Prayer Resources PageNew Evangelization
Prayer Resources

Prayers are in an easy-to-use PDF format for personal or group use and to share with others. If you are looking for something else, or if there's a prayer you would like to recommend, please contact Julianne Stanz at This e-mail address is being protected from spambots. You need JavaScript enabled to view it


 

Share Prayer

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"Share Prayer" is a way to encourage Catholics to pray on the spot with someone in need. This simple format will help you get started.


 

Prayer for the New Evangelization from the USCCB

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The New Evangelization calls us to have confidence in the Gospel, deepen our love for our Catholic faith and to have the confidence to joyfully share our faith with others. It is often not easy to share our love for Jesus Christ and the Catholic Church with others. But this prayer, written by the United States Conference of Catholic Bishops, will help you to evangelize your family, friends, and those around you. Call to mind those you love and whom you wish to be in an intimate relationship with Jesus Christ and the Catholic Church. As you pray, hold them close in your heart and offer them to Jesus Christ. Be filled with the Spirit of God.


 

Litany of the Saints

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This "Litany of the Saints" is drawn from Bishop Ricken's Pastoral Letter: "Parishes, Called to be Holy, Fully Engaged, Fully Alive." Some of the saints will be familiar to you, while others may not be. Take the time to learn about some of those who are new to you.

In the Catholic tradition the Saints are holy men and women who have lived lives of extraordinary virtue and made many sacrifices for their faith. Some people ask Catholics: "Why do you say prayers to saints? Shouldn't all our prayers be to God?" It is important for us to remember that praying to the saints is praying to God, in a fundamental way. We are praying to those who can ask God to help us in our various needs in accordance with His will.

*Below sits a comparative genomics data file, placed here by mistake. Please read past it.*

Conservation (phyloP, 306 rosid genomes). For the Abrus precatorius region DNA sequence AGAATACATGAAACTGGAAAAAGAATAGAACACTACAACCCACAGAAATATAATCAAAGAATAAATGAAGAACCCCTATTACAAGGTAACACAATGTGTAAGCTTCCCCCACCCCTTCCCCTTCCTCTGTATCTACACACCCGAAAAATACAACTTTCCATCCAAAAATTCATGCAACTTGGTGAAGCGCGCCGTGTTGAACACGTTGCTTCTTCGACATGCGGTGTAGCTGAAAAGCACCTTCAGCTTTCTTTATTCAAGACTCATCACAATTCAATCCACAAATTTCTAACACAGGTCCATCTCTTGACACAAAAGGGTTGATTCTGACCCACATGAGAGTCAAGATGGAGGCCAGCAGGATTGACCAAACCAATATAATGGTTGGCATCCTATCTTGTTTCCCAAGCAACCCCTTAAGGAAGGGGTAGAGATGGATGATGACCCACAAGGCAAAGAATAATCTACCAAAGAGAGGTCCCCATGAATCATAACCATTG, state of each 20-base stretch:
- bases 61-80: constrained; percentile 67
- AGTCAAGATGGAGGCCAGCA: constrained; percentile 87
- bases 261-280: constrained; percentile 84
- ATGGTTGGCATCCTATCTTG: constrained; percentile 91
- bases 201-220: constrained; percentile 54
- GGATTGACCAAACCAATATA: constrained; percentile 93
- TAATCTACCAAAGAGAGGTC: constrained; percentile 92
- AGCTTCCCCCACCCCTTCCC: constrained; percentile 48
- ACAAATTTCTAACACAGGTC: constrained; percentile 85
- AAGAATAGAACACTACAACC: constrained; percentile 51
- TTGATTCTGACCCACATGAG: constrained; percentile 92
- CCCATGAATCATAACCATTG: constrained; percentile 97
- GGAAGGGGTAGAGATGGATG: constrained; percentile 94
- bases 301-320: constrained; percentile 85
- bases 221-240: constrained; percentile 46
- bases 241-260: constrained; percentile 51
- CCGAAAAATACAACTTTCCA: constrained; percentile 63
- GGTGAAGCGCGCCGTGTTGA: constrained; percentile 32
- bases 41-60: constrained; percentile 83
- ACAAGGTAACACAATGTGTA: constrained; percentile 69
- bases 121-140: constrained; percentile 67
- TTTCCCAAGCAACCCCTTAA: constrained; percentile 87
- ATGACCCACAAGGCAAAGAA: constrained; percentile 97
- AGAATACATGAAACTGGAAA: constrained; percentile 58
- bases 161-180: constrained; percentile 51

When you ask someone to pray for you are you worshiping that person? Of course not! It's the same when we ask the saints to pray for us! They are not the focus of our worship, God is. The saints in Heaven are alive and are perpetually in prayer. They are absolutely living in Heaven, just as you and I live, but to an even fuller extent, because they are home with God. We are still united with our saintly brothers and sisters (1 Corinthians 12:21-27, Romans 12:5, Ephesians 4:4, Colossians 3:15), as "death cannot separate us from Christ" (Romans 8:35-39).


 

Discipleship Meeting Prayer

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It is in prayer that our relationship with God is strengthened, nourished, and sustained. By reflecting on the words of Jesus before and after our parish meetings we are reminded that we are here to do God's will in the parish and not our own. It is recommended that you use this prayer before meetings of parish staff, committees, boards, and other groups. This prayer service incorporates lectio divina -- the ancient art of reading, reflecting, and meditating on the Scriptures.

"Lectio Divina" is a Latin term meaning "divine reading." It describes a way of reading the Scriptures whereby we gradually let go of our own agenda and open ourselves to what God wants to say to us.

The first stage in the process is lectio (reading) the Word of God slowly and reflectively so that it can take root in us.

The second stage is meditatio (reflection) where we think about the text we have chosen and ponder it in our hearts so that we take from it what God wants to give us.

The third stage is oratio (response) where we leave our thinking aside and let our hearts speak to God. This response is inspired by our reflection on the Word of God.

The final stage of Lectio Divina is contemplatio (rest) where we let go not only of our own ideas, plans and meditations but also of our holy words and thoughts. We simply rest in the Word of God, a holy rest that renews and sustains us.


 

A Prayer for Those Who Answer the Phone

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Often the first person those who need help or someone to talk to is the parish administrative assistant or receptionist. Because of the importance of this role, it is essential that we pause during our day to recognize that we are Christ to the stranger, the poor, the lonely, the outcast, and the difficult. Taking a few moments to pray before we answer the phone helps us to ground ourselves in the words of Christ: "I was hungry and you gave me something to eat, I was thirsty and you gave me something to drink, I was a stranger and you invited me in" (Matthew 25:35). It is recommended that this prayer be placed by the phone as a reminder to welcome Christ into our work day.